That’s a Big W(h)ALE…

“I am an old man now, and when I die and go to Heaven there are two matters on which I hope for enlightenment. One is quantum electrodynamics and the other is the turbulent motion of fluids. And about the former I am rather more optimistic…” – Sir Horace Lamb

The above quote by Sir Horace Lamb envision the apparent frustration from the “order in chaos” found in turbulence and emanating from the Navier-Stokes equations. Although seemingly a fairly simple set of equations, analytic solutions to even the most simple turbulent flows is out of reach, and one must suffice in obtaining a solution for the flow variables only by numerical confrontation with the equations.

The computational effort in Direct Numerical Simulation (DNS) of the Navier-Stokes equations rises as Re in the power of 9/4 rendering DNS so unacceptable and it shall probably remain so for the foreseen future for most engineering applications, its use confined to simple geometries and low Reynolds numbers in the aim of supplying significant insight into turbulence physics that can not be attained in the laboratory.

DNS

DNS of a nominally zero-pressure-gradient flat-plate boundary layer (P. Moin and X. Wu)

Most of the nowadays CFD simulations are conducted with the Reynolds Averaging approach. Reynolds Averaged Navier-Stokes (RANS) Simulation is based on the Reynolds decomposition according to which a flow variable is decomposed into mean and fluctuating quantities. When the decomposition is applied to Navier-Stokes equation an extra term known as the Reynolds Stress Tensor arises and a modelling methodology is needed to close the equations. The “closure problem” is apparent as higher and higher moments may be achieved, more unknown terms arise and the number of equations never suffices. This is of course an obvious consequence to the fact that taking these higher moments is simply a mathematical endeavor and has no physical addition whats so ever.

As RANS is already a working horse but has shown poor performance due its inherent limitation applied to flows of which strong instabilities and large unsteadiness occurs and it does not seem that a breakthrough in achieving a universal modeling methodology is expected soon (or at all…), researchers have shifted much of the attention and effort to Large Eddy Simulation (LES) and hybrid formulations incorporating RANS and LES in certain ways.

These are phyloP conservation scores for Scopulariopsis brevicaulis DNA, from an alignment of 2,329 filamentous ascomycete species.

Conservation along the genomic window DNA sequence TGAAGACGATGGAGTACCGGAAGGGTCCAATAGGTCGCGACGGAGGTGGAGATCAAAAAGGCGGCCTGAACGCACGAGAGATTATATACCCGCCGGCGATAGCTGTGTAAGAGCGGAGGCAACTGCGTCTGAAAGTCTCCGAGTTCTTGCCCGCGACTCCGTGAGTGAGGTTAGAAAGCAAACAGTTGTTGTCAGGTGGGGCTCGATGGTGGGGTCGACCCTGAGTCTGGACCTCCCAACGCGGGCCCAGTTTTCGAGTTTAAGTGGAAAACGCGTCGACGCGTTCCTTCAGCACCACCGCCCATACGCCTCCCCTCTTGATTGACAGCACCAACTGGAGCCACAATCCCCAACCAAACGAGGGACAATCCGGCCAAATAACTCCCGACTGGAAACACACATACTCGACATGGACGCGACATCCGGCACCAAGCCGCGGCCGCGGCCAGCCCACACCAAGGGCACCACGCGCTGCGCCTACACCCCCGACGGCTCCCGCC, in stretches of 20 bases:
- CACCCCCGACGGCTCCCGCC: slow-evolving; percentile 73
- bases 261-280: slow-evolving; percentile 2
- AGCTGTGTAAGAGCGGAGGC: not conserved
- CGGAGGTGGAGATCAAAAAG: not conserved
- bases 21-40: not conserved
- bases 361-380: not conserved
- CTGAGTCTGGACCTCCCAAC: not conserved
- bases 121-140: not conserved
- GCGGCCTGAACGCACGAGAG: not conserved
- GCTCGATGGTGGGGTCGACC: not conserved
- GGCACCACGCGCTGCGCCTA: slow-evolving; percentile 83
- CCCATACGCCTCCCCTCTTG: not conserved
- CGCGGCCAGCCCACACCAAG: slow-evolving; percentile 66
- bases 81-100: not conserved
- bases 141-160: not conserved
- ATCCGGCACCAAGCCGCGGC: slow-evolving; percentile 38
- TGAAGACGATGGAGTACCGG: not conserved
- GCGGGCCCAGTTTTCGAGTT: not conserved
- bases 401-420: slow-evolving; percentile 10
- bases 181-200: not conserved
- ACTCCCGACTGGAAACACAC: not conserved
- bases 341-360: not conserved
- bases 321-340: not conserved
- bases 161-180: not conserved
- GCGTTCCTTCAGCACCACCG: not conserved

IMG_0610

In LES the large energetic scales are resolved while the effect of the small unresolved scales is modeled using a subgrid-scale (SGS) model and tuned for the generally universal character of these scales. LES has severe limitations in the near wall regions, as the computational effort required to reliably model the innermost portion of the boundary layer (sometimes constituting more than 90% of the mesh) where turbulence length scale becomes very small is far from the resources available to the industry. Anecdotally, best estimates speculate that a full LES simulation for a complete airborne vehicle at a reasonably high Reynolds number will not be possible until approximately 2050. Nonetheless, for highly unsteady, vortex dominating flows of which the physical phenomena is mainly derived by the large eddies, LES might be affordable and prevails.

Jet Engine Noise CFD Simulation Using One Million Core Supercomputer (Stanford university)

The first, simplest and most widespread sub-grid scale model is the Smagorinsky model, an eddy viscosity model relating  the sub-grid scale stresses to the local flow mean strain through the Boussinesq hypothesis.

IMG_0608
Smagorinsky subgrid-scale eddy-viscosity model

As much as the model is straightforward it has some inherent deficiencies. Among is the fact that the Smagorinsky constant is always positive and uniform and as a direct consequence so is the eddy viscosity, which is especially problematic for sheared laminar flows, rendering it as inherently unfit for the prediction of laminar to turbulent flow transition. Another somewhat related deficiency is found in the effect of wall proximity and the value of the eddy viscosity in the near wall region, as the model requires the aid of ad-hoc damping functions and by such the eddy viscosity behavior which should be of the order of the third power of the wall normal proximity is far from attained.